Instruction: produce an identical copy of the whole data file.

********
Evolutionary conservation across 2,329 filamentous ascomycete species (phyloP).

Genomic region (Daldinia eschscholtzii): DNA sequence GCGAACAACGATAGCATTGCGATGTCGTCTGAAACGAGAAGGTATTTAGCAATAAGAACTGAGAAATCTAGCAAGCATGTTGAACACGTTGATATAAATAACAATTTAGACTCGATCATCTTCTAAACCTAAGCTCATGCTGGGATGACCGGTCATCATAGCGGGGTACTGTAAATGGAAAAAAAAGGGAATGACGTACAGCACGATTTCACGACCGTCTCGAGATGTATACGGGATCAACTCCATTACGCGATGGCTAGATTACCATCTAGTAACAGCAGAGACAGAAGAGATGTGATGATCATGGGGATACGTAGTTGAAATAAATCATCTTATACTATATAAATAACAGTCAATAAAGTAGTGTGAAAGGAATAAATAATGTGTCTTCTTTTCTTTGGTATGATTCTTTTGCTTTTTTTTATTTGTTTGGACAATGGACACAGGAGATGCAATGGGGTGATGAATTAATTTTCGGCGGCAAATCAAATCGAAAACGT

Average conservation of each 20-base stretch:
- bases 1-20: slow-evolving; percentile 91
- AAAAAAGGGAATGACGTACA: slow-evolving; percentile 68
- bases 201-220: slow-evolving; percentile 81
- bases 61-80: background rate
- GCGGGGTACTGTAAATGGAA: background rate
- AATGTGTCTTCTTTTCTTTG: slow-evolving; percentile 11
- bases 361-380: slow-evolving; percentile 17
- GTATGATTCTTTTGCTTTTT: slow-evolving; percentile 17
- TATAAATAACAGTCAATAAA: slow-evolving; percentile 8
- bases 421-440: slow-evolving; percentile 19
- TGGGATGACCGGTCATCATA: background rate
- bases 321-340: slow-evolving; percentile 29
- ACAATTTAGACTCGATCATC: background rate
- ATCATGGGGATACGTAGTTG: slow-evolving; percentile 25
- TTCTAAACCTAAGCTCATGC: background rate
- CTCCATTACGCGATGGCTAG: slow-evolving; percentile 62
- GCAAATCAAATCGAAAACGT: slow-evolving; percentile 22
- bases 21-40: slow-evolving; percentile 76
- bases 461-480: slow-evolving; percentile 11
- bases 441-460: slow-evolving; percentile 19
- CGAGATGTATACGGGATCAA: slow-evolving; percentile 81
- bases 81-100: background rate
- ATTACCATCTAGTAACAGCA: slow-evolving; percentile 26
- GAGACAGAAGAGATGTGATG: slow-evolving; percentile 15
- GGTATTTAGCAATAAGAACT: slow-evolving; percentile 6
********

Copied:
Evolutionary conservation across 2,329 filamentous ascomycete species (phyloP).

Genomic region (Daldinia eschscholtzii): DNA sequence GCGAACAACGATAGCATTGCGATGTCGTCTGAAACGAGAAGGTATTTAGCAATAAGAACTGAGAAATCTAGCAAGCATGTTGAACACGTTGATATAAATAACAATTTAGACTCGATCATCTTCTAAACCTAAGCTCATGCTGGGATGACCGGTCATCATAGCGGGGTACTGTAAATGGAAAAAAAAGGGAATGACGTACAGCACGATTTCACGACCGTCTCGAGATGTATACGGGATCAACTCCATTACGCGATGGCTAGATTACCATCTAGTAACAGCAGAGACAGAAGAGATGTGATGATCATGGGGATACGTAGTTGAAATAAATCATCTTATACTATATAAATAACAGTCAATAAAGTAGTGTGAAAGGAATAAATAATGTGTCTTCTTTTCTTTGGTATGATTCTTTTGCTTTTTTTTATTTGTTTGGACAATGGACACAGGAGATGCAATGGGGTGATGAATTAATTTTCGGCGGCAAATCAAATCGAAAACGT

Average conservation of each 20-base stretch:
- bases 1-20: slow-evolving; percentile 91
- AAAAAAGGGAATGACGTACA: slow-evolving; percentile 68
- bases 201-220: slow-evolving; percentile 81
- bases 61-80: background rate
- GCGGGGTACTGTAAATGGAA: background rate
- AATGTGTCTTCTTTTCTTTG: slow-evolving; percentile 11
- bases 361-380: slow-evolving; percentile 17
- GTATGATTCTTTTGCTTTTT: slow-evolving; percentile 17
- TATAAATAACAGTCAATAAA: slow-evolving; percentile 8
- bases 421-440: slow-evolving; percentile 19
- TGGGATGACCGGTCATCATA: background rate
- bases 321-340: slow-evolving; percentile 29
- ACAATTTAGACTCGATCATC: background rate
- ATCATGGGGATACGTAGTTG: slow-evolving; percentile 25
- TTCTAAACCTAAGCTCATGC: background rate
- CTCCATTACGCGATGGCTAG: slow-evolving; percentile 62
- GCAAATCAAATCGAAAACGT: slow-evolving; percentile 22
- bases 21-40: slow-evolving; percentile 76
- bases 461-480: slow-evolving; percentile 11
- bases 441-460: slow-evolving; percentile 19
- CGAGATGTATACGGGATCAA: slow-evolving; percentile 81
- bases 81-100: background rate
- ATTACCATCTAGTAACAGCA: slow-evolving; percentile 26
- GAGACAGAAGAGATGTGATG: slow-evolving; percentile 15
- GGTATTTAGCAATAAGAACT: slow-evolving; percentile 6